Re: [PATCH] memcg: Do not hang on OOM when killed by userspace OOMaccess to memory reserves

From: Michal Hocko
Date: Thu Jan 16 2014 - 05:12:27 EST

On Wed 15-01-14 13:19:21, David Rientjes wrote:
> On Wed, 15 Jan 2014, Michal Hocko wrote:
> > > > > > diff --git a/mm/memcontrol.c b/mm/memcontrol.c
> > > > > > index b8dfed1b9d87..b86fbb04b7c6 100644
> > > > > > --- a/mm/memcontrol.c
> > > > > > +++ b/mm/memcontrol.c
> > > > > > @@ -2685,7 +2685,8 @@ static int __mem_cgroup_try_charge(struct mm_struct *mm,
> > > > > > * MEMDIE process.
> > > > > > */
> > > > > > if (unlikely(test_thread_flag(TIF_MEMDIE)
> > > > > > - || fatal_signal_pending(current)))
> > > > > > + || fatal_signal_pending(current))
> > > > > > + || current->flags & PF_EXITING)
> > > > > > goto bypass;
> > > > > >
> > > > > > if (unlikely(task_in_memcg_oom(current)))
> > > > >
> > > > > This would become problematic if significant amount of memory is charged
> > > > > in the exit() path.
> > > >
> > > > But this would hurt also for fatal_signal_pending tasks, wouldn't it?
> > >
> > > Yes, and as I've said twice now, that should be removed.
> >
> > And you failed to provide any relevant data to back your suggestions. I
> > have told you that we have these heuristics for ages and we need a
> > strong justification to drop them. So if you really think that they are
> > not appropriate then back your statements with real data.
> >
> > E.g. measure how much memory are we talking about.
> The heuristic may have existed for ages, but the proposed memcg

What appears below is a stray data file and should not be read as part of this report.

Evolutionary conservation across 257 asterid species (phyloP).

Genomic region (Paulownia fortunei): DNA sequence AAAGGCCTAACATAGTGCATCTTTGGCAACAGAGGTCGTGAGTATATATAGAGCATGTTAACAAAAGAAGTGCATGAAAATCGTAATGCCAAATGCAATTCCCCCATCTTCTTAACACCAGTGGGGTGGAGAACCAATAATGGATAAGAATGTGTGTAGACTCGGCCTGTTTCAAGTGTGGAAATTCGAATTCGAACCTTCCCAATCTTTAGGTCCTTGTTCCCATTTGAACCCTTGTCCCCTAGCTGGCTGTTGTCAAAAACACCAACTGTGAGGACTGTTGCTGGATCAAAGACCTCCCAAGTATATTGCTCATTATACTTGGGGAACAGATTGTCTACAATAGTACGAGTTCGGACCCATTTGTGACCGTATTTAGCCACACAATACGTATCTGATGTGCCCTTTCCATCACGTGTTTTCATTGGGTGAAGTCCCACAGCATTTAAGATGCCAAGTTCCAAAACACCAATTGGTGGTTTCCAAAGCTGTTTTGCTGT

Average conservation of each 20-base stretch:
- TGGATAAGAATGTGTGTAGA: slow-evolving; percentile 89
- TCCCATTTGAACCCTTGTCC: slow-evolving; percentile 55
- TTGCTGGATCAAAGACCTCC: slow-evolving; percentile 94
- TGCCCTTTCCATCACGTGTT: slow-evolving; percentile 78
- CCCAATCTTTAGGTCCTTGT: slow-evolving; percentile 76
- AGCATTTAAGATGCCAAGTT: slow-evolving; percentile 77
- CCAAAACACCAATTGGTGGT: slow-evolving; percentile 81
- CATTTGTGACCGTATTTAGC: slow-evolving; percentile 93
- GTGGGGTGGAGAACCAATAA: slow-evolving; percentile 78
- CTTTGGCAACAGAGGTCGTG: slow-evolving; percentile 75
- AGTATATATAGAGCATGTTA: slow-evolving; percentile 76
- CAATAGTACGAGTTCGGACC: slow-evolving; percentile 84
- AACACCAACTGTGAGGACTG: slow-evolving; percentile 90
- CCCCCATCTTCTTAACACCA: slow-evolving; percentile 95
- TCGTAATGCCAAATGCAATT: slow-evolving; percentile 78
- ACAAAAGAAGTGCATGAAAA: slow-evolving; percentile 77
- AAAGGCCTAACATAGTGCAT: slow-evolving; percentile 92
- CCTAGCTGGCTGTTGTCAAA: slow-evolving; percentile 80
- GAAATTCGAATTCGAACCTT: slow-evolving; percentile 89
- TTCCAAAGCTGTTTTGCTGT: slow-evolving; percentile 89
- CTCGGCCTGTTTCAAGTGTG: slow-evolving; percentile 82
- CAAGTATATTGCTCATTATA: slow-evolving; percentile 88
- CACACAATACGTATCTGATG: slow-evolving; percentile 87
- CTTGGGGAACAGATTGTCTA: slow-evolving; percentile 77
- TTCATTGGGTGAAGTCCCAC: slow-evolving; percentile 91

> configuration for preserving memory such that userspace oom handlers may
> run such as
> _____root______
> / \
> user oom
> / \ / \
> A B a b
> where user/memory.limit_in_bytes == [amount of present RAM] +
> oom/memory.limit_in_bytes - [some fudge] causes all bypasses to be
> problematic, including Johannes' buggy bypass for charges in memcgs with
> pending memcgs that has since been fixed after I identified it. This
> bypass is included. Processes attached to "a" and "b" are userspace oom
> handlers for processes attached to "A" and "B", respectively.
> The amount of memory you're talking about is proportional to the number of
> processes that have pending SIGKILLs (and now those with PF_EXITING set),
> the former of which is obviously more concerning since they could be
> charging memory at any point in the kernel that would succeed.

I understand your concerns. Yes, excessive charges might be dangerous. I
haven't dismissed that when you mentioned it earlier. I am just